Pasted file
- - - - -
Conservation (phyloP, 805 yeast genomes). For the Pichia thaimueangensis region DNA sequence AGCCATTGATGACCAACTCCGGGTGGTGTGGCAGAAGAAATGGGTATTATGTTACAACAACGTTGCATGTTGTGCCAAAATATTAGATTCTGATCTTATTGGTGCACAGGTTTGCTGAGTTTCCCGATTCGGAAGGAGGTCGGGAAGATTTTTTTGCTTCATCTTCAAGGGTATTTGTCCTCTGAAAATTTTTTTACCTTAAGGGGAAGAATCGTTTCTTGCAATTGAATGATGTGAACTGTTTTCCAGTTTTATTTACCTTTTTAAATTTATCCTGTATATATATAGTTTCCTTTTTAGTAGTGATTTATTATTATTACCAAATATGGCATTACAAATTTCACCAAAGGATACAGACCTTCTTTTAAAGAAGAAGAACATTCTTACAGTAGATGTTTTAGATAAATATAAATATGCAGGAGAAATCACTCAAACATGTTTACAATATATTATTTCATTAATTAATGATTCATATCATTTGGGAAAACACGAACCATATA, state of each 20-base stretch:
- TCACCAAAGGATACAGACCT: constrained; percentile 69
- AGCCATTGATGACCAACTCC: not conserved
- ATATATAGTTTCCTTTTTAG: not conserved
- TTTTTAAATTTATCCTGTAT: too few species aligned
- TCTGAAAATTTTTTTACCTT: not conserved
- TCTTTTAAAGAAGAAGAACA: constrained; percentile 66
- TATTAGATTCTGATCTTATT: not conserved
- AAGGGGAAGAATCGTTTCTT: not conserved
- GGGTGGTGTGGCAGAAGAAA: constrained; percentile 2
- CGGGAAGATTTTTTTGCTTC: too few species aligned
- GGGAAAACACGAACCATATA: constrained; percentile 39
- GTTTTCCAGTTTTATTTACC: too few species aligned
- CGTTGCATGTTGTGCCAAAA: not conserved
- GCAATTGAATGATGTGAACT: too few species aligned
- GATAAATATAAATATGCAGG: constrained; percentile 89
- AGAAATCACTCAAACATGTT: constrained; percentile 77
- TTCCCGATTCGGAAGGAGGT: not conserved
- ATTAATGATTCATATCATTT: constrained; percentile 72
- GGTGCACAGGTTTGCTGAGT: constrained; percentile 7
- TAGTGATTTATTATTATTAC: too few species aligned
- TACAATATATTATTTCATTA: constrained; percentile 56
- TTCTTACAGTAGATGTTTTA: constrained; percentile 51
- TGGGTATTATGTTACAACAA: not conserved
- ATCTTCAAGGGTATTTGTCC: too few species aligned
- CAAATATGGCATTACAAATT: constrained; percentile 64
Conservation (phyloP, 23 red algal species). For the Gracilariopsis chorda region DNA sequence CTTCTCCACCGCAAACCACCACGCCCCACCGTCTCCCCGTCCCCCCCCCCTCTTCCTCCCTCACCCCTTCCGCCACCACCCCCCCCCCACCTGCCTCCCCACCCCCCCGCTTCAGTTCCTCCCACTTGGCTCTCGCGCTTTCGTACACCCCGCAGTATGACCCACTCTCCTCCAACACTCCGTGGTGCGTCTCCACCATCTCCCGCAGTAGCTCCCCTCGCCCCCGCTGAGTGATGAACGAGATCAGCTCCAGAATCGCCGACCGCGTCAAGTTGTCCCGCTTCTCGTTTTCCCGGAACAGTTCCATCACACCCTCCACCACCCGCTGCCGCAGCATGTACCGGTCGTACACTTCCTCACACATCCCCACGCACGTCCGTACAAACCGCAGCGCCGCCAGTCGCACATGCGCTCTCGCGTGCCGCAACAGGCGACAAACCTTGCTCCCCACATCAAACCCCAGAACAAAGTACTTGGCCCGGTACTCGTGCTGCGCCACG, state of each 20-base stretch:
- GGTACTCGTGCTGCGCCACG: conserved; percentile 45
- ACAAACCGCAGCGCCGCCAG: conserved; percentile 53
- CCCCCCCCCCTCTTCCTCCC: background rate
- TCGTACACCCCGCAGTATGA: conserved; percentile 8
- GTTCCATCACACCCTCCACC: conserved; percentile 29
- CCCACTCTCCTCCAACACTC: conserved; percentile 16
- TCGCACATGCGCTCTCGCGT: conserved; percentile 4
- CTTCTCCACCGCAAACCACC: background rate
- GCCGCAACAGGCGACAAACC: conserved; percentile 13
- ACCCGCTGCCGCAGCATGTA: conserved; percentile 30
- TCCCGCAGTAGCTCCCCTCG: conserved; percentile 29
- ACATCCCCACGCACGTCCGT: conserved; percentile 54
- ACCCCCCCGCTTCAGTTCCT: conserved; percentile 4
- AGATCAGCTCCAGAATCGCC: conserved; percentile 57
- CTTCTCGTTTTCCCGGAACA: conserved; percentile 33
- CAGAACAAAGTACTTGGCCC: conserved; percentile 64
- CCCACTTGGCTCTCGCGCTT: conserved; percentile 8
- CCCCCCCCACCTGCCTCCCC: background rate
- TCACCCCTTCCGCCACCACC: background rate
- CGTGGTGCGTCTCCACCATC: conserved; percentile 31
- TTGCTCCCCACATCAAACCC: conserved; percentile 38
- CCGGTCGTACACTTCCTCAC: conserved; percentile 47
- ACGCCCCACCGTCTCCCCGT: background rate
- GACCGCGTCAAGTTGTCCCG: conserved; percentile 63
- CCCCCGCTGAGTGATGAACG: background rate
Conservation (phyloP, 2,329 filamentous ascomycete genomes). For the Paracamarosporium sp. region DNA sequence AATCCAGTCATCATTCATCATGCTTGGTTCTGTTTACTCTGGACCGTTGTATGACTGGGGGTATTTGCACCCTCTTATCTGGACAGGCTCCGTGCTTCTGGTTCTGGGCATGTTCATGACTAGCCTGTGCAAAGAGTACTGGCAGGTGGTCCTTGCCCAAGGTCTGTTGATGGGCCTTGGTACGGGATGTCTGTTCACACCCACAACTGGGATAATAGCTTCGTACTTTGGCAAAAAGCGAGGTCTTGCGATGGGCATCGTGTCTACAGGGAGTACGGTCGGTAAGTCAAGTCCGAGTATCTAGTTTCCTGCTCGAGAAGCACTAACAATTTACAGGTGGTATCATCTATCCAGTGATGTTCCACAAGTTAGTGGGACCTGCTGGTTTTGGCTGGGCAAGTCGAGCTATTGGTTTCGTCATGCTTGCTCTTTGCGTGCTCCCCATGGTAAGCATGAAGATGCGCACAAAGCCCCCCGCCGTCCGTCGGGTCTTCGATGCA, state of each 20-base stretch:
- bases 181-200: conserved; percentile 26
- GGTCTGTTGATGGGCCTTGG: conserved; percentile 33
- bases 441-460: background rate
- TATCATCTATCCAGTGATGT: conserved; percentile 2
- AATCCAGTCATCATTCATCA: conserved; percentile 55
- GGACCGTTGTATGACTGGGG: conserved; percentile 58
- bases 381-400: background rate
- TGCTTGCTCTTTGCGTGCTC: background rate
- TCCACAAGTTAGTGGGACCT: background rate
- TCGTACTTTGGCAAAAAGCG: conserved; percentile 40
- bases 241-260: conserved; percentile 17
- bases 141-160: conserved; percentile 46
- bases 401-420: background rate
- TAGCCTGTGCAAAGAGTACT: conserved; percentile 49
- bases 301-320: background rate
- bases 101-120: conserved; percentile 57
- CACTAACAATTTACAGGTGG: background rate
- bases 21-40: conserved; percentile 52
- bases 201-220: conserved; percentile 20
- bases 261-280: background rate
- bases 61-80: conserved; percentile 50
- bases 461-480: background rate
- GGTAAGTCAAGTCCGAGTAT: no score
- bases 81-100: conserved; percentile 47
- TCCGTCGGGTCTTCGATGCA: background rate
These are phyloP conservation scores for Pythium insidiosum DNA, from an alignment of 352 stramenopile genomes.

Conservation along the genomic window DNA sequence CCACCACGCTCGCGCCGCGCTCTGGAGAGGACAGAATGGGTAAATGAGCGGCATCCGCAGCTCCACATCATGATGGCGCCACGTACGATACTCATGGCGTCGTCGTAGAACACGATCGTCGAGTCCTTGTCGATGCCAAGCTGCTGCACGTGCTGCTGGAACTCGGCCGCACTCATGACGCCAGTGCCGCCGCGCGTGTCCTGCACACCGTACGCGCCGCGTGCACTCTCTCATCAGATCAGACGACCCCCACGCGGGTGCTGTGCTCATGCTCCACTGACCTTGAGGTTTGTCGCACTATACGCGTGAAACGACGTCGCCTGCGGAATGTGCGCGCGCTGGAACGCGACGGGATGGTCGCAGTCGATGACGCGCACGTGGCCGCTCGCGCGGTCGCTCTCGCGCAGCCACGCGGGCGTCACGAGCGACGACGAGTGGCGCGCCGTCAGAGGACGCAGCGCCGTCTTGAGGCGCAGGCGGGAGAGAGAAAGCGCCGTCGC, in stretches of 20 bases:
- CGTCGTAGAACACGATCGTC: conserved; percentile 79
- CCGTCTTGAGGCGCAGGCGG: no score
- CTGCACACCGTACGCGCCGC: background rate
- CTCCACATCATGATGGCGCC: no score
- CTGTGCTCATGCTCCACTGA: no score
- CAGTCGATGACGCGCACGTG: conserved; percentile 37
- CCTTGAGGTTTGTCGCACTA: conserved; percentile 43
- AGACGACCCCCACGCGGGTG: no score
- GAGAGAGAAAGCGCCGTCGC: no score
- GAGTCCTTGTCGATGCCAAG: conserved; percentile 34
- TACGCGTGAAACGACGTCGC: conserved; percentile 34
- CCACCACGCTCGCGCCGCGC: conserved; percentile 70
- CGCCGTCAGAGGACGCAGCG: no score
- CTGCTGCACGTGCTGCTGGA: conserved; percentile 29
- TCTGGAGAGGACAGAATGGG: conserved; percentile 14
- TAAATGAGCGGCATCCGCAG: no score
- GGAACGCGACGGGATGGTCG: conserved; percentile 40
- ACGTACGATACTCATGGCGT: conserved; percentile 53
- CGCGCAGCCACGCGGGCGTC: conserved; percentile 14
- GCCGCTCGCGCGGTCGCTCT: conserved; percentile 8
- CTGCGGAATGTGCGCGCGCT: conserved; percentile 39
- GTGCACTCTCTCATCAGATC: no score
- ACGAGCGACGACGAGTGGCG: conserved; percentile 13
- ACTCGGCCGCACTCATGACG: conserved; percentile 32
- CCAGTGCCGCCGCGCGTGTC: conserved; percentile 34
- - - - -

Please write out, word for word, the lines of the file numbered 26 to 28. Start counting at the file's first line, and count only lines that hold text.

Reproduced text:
- CAAATATGGCATTACAAATT: constrained; percentile 64
Conservation (phyloP, 23 red algal species). For the Gracilariopsis chorda region DNA sequence CTTCTCCACCGCAAACCACCACGCCCCACCGTCTCCCCGTCCCCCCCCCCTCTTCCTCCCTCACCCCTTCCGCCACCACCCCCCCCCCACCTGCCTCCCCACCCCCCCGCTTCAGTTCCTCCCACTTGGCTCTCGCGCTTTCGTACACCCCGCAGTATGACCCACTCTCCTCCAACACTCCGTGGTGCGTCTCCACCATCTCCCGCAGTAGCTCCCCTCGCCCCCGCTGAGTGATGAACGAGATCAGCTCCAGAATCGCCGACCGCGTCAAGTTGTCCCGCTTCTCGTTTTCCCGGAACAGTTCCATCACACCCTCCACCACCCGCTGCCGCAGCATGTACCGGTCGTACACTTCCTCACACATCCCCACGCACGTCCGTACAAACCGCAGCGCCGCCAGTCGCACATGCGCTCTCGCGTGCCGCAACAGGCGACAAACCTTGCTCCCCACATCAAACCCCAGAACAAAGTACTTGGCCCGGTACTCGTGCTGCGCCACG, state of each 20-base stretch:
- GGTACTCGTGCTGCGCCACG: conserved; percentile 45